I’ve got a conundrum for you to work through with me.
The Web has the ability, journalistically, to unleash the “great beast” as one of my students eloquently puts it. Open a news article to comments and see what you get.
What you get, among a few cogent posts, is virulent racism in its most primitive form, enough misogyny to make Dr. Dre cringe (since he has a young daughter to go with his sons), an almost complete misunderstanding of the nature of democracy, fear, hatred, conspiracy theories crazy enough to make The Matrix seem like a fairy tale, complete misunderstanding of the difference between:
Their and there and they’re
Your and you’re
Its and it’s
and some pretty funny shit once in a while.
Evidence: Go to the Kansas City Star on-line and follow the comments on any crime story or any story about either Missouri or Kansas sports.
Is this good for journalism?
Professional journalists are held to some pretty solid standards. You and I can debate the number of times they achieve those standards, but at least the standards push them toward a certain kind of content. It’s like the difference between truth and truthfulness. You can debate the nature of truth until the cows come home but you can’t debate whether you intended to be truthful. Good journalists intend to be fair, objective, careful. Posters, keyboard jockeys, often intend only to vent their sometimes twisted spleens.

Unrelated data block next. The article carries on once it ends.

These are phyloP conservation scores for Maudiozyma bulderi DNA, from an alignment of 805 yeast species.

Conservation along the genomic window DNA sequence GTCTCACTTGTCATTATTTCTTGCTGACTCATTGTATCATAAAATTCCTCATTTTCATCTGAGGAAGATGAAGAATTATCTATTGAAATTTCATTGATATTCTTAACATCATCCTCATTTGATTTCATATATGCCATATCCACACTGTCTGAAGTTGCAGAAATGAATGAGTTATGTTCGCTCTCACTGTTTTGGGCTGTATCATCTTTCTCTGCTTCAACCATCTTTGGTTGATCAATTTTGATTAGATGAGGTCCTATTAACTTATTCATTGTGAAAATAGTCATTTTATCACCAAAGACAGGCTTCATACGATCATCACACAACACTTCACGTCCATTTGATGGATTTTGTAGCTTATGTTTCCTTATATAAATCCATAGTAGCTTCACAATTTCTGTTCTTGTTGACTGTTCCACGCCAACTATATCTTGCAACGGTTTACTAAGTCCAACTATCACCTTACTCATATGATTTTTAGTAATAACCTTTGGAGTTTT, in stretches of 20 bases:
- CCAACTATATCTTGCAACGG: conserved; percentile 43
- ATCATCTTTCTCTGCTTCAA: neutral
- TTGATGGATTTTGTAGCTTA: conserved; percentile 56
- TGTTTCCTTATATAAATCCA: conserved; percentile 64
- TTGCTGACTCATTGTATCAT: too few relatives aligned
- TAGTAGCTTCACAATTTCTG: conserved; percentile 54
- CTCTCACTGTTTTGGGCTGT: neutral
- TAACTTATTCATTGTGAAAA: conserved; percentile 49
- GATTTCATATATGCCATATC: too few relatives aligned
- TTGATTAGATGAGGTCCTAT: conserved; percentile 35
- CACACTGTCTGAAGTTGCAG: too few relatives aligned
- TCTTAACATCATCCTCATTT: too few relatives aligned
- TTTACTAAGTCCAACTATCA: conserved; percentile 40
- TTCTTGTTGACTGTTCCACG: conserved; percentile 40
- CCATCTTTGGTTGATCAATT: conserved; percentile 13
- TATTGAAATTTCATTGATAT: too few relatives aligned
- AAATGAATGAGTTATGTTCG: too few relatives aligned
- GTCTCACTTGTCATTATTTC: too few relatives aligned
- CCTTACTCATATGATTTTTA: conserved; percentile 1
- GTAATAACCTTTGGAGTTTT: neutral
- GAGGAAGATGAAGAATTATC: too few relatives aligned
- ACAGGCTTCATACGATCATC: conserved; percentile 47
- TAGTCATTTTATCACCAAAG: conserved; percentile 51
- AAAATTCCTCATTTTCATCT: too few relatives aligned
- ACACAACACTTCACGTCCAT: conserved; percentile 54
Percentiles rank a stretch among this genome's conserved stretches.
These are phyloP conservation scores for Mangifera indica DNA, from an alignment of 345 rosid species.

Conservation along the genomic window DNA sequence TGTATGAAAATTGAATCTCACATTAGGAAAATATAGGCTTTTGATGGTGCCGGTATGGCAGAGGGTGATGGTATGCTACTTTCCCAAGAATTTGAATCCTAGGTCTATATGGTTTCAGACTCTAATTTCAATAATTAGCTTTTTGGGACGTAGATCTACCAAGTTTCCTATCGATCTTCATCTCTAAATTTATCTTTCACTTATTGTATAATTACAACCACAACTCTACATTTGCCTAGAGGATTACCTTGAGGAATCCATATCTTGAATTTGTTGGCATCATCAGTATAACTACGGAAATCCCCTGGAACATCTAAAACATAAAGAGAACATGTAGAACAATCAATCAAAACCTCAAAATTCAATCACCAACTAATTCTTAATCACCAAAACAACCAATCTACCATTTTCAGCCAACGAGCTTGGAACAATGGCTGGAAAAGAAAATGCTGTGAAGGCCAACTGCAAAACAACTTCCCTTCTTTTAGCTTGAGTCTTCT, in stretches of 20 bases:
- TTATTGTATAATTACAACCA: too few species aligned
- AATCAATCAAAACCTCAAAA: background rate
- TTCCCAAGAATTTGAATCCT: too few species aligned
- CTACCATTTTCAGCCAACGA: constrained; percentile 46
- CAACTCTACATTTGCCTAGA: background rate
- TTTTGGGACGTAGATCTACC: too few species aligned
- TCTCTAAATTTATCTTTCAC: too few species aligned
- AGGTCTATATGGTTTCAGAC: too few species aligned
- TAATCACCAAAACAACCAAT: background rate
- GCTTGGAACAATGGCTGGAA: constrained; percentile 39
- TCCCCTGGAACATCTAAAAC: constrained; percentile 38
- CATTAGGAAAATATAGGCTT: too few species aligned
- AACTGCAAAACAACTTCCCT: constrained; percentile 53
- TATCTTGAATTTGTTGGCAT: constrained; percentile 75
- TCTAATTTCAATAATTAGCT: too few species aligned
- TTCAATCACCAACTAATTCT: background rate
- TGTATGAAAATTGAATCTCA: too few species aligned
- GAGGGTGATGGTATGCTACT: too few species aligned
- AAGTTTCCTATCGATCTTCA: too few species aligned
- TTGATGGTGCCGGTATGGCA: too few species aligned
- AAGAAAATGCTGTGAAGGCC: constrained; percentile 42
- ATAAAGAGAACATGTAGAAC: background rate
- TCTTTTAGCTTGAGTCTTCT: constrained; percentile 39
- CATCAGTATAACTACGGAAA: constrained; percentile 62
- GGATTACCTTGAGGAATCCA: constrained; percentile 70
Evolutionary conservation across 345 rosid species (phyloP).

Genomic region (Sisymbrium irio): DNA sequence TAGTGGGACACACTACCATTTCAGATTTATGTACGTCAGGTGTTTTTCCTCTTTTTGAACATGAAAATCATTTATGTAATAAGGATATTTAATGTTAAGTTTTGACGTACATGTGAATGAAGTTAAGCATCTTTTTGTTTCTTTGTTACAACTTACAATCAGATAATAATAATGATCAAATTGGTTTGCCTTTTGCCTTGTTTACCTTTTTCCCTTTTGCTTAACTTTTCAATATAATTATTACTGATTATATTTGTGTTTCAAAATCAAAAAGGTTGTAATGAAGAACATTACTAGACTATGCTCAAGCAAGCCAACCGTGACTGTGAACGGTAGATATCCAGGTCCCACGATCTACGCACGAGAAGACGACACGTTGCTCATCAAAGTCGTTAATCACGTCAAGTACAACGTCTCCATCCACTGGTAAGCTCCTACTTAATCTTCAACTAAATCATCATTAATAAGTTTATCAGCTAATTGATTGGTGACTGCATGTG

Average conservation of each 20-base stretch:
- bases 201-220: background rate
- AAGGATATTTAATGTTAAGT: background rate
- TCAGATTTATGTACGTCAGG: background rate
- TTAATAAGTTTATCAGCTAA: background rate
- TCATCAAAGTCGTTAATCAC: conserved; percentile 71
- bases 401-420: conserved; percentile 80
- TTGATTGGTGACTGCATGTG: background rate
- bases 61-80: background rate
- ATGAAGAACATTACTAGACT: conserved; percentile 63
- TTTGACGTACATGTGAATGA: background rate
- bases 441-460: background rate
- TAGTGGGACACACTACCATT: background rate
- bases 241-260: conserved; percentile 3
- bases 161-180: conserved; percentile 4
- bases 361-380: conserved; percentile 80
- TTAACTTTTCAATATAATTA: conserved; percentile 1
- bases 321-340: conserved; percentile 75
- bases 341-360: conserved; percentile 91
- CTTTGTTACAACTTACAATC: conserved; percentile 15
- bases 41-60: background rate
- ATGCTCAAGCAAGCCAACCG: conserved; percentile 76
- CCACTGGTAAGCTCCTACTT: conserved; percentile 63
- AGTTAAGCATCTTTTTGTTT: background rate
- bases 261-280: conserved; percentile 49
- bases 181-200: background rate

Is this citizen journalism?
On the other hand, if you believe, as Socrates did, that all knowledge is good, then knowing what these folks think (if that’s the right word) must be good for us. This is true freedom of speech, isn’t it? Participatory democracy of the most complete kind? A genuine marketplace of ideas?
I don’t know the answer. Do you? Let me know…